Several points merit attention on Biden’s survey of choice. First, the survey was conducted in November 2021, before several more months of the highest inflation in 40 years — even before Russia’s invasion of Ukraine. Since then, economic confidence has taken a nosedive. Second, there’s a gaping chasm between “doing okay” and “living comfortably,” two categories Biden seems to conflate. No superlative — “strongest, fastest, most widespread” — describes “doing okay.” Third, the survey findings seem, at least to some extent, to measure a person’s financial situation by whether they are flush with cash. Two pandemic-related factors — reduced opportunity for household consumption (such as overseas travel) and unprecedented federal spending, including direct government payments to individuals — combined to create abnormally high bank balances in 2021, leading to the result the Federal Reserve found.
Biden’s reliance on the Federal Reserve’s survey to demonstrate the economy’s strength highlights the danger of learning the wrong lesson from the pandemic era. You can’t make the economy better simply by distributing government handouts. That road leads to inflation, and we are now suffering the consequences. President Biden has been forced to recognize inflation as a problem but seems to have no idea how to fix it. For starters, nobody ever solved inflation with more government spending.
It’s obviously important for politicians to tout their accomplishments as elections approach, but what are President Biden’s actual economic accomplishments? “My plans have produced” this “economic recovery,” boasted Biden. Yet the bill he pitched as his economic recovery plan, Build Back Better, died in Congress. The Biden administration has been behind the eight-ball for 18 months, stumbling to catch up on the supply chain crisis, the energy crisis, inflation, and now the baby formula shortage. By imposing vaccine mandates on private employers, snarling airline schedules, practically inviting a war in Europe, and blocking domestic energy production, they may have done more harm than good.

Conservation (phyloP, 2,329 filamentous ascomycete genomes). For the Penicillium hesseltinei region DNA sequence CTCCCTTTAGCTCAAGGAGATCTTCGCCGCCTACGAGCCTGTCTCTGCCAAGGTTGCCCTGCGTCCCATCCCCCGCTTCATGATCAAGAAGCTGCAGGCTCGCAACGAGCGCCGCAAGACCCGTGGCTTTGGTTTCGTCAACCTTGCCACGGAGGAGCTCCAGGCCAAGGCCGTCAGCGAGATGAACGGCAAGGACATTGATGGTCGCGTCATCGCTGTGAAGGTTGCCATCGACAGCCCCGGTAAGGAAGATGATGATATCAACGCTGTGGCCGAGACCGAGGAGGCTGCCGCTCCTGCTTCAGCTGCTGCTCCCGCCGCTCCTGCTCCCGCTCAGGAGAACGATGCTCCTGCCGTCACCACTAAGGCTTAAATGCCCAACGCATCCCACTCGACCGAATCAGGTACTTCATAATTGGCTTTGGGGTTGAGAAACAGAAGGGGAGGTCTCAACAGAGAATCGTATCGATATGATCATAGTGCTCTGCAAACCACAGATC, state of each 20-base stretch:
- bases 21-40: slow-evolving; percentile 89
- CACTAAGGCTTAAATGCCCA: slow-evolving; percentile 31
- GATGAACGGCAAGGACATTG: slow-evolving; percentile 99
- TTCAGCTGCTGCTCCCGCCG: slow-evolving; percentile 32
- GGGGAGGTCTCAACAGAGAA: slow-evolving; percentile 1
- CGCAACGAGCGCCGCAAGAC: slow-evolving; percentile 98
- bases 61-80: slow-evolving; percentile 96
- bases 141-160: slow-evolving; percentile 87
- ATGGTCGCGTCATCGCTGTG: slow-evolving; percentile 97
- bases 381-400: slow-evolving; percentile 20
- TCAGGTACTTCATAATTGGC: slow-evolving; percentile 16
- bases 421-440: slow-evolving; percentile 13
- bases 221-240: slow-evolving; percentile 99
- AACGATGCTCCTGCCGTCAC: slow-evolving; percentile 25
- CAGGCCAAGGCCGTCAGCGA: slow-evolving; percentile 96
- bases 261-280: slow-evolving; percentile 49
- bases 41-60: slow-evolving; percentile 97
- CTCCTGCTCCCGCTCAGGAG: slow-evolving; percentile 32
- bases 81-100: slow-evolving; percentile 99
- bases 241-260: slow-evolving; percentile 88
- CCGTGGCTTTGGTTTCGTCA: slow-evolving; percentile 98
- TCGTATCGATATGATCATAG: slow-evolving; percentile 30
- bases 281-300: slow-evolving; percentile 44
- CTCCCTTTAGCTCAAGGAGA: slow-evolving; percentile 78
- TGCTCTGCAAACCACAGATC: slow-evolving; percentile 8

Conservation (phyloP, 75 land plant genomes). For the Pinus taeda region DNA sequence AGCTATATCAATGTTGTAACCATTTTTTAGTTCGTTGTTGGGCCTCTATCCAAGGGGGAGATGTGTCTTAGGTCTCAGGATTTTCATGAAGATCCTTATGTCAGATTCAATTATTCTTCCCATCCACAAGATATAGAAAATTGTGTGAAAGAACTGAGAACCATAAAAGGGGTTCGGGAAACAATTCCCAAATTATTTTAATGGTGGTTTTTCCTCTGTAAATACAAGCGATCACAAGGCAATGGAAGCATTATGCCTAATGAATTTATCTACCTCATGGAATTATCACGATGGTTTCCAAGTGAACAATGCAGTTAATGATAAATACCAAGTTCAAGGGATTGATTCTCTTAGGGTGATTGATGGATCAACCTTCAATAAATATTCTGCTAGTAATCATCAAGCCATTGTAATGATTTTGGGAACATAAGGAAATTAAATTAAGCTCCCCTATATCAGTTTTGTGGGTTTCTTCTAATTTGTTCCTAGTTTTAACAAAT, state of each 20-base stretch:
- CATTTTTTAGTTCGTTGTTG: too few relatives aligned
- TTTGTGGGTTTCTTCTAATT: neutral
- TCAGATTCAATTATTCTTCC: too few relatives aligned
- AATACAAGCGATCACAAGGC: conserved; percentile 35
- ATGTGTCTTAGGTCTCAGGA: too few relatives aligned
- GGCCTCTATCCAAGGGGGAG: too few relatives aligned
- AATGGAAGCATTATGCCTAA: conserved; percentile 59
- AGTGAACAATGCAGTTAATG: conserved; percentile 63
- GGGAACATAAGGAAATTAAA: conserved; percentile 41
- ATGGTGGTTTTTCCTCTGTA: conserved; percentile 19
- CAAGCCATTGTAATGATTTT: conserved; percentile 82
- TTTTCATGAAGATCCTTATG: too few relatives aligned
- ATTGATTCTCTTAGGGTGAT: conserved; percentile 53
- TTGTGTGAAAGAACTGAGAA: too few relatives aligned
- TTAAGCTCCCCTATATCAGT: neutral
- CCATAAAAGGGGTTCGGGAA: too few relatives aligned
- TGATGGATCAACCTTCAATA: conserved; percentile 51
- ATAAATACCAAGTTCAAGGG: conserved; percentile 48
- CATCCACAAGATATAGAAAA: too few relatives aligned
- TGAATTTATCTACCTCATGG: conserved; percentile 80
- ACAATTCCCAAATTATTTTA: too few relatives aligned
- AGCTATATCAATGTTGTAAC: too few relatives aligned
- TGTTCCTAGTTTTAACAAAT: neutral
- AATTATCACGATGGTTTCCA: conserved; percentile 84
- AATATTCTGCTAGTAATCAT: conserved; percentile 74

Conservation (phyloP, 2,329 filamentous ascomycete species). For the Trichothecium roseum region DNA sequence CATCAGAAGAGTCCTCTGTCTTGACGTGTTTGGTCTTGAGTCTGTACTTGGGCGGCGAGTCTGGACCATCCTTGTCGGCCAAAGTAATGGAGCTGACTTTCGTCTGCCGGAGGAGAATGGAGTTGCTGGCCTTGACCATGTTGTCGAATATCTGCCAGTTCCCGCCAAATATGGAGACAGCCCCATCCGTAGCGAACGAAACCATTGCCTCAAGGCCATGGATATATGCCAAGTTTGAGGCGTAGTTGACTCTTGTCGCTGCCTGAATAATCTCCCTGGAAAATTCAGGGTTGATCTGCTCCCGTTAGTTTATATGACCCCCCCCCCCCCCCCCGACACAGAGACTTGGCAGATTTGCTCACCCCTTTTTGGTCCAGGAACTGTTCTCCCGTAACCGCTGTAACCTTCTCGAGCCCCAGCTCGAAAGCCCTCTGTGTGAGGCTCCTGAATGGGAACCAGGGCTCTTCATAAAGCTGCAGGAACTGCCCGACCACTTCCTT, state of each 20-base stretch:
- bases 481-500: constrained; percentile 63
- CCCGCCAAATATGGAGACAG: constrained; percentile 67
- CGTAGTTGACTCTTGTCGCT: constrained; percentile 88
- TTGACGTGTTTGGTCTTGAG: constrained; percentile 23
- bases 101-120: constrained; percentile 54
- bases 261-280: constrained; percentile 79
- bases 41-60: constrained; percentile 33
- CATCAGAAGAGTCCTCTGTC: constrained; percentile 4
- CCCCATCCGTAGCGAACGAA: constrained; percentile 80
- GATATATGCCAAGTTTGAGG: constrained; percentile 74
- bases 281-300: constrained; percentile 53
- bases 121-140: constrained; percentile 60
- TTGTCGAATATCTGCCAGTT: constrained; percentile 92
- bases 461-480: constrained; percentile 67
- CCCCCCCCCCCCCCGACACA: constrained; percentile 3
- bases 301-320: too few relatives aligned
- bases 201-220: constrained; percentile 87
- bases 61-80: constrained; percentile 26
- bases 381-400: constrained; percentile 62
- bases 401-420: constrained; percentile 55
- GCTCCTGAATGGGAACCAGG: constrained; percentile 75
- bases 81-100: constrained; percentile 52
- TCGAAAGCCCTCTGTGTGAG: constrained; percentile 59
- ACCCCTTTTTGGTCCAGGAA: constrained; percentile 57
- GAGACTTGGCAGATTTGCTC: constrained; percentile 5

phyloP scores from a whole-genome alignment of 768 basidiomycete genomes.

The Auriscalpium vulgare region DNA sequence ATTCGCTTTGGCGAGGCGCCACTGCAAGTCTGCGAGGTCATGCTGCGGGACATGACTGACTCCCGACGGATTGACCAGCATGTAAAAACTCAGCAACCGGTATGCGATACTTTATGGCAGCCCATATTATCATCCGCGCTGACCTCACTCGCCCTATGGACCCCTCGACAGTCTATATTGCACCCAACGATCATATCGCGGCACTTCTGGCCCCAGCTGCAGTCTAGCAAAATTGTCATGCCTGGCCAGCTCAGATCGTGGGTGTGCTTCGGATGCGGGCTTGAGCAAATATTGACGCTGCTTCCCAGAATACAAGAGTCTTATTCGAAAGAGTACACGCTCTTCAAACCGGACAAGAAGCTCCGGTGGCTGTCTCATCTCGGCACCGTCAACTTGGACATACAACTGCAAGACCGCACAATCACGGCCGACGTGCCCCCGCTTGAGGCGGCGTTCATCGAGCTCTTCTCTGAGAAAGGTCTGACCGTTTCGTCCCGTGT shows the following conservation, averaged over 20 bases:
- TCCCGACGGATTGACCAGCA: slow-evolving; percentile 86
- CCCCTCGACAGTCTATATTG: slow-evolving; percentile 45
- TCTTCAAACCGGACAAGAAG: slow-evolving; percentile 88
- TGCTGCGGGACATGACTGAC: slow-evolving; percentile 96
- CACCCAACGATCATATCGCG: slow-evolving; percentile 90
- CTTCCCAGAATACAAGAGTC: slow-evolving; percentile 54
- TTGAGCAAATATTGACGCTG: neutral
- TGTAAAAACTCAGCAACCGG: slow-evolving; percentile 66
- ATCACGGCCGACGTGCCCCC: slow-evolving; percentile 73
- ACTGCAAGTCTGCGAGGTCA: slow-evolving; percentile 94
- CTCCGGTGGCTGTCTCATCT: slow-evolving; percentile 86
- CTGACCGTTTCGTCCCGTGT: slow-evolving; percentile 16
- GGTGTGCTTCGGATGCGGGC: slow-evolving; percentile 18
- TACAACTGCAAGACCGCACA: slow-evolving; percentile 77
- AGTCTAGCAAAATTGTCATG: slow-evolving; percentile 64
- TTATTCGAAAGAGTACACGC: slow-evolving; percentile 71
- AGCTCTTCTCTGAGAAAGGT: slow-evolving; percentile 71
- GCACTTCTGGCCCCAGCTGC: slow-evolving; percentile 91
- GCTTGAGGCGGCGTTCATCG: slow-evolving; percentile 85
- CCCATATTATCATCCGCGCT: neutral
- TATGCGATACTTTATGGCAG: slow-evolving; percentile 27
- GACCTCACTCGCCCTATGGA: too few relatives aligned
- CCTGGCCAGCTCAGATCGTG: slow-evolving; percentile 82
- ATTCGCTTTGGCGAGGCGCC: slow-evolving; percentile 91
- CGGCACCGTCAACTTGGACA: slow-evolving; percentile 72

The president claimed other achievements, such as “record jobs, a new record of small businesses,” yet two years and four months after the pandemic, America has just barely caught up to where it was before. According to the Bureau of Labor Statistics, as of May 2022, the unemployment rate stood at 3.6%, which nearly matches the pre-pandemic low. But the labor force participation rate stood at 62.3%, down 1.1 percentage points from February 2020. Somehow, despite labor shortages everywhere, we still haven’t gotten everyone back to work who was working before the pandemic.
Rep. Tom McClintock (R-Calif.) said in late May, “You have the audacity to try to tell us that the economy is doing great? Just a word of advice: you can’t spin the economy. Every person knows how the economy is doing because they’re living it every day.”
On Tuesday, the national gas average stood at $4.91. Every couple of weeks, commuters watch it rise again. Average Americans — those who do their own grocery shopping — know their budget doesn’t stretch as far as it did six months or a year ago. Everywhere we go, businesses are understaffed, leaving customers frustrated and fewer employees overworked. These everyday experiences tell us that all is not right with the economy. But President Biden doesn’t seem to get it.
To change Americans’ mind on the state of the economy, the Biden administration doesn’t need a new public relations strategy. They need policies that fix real problems.
Joshua Arnold is a staff writer at The Washington Stand.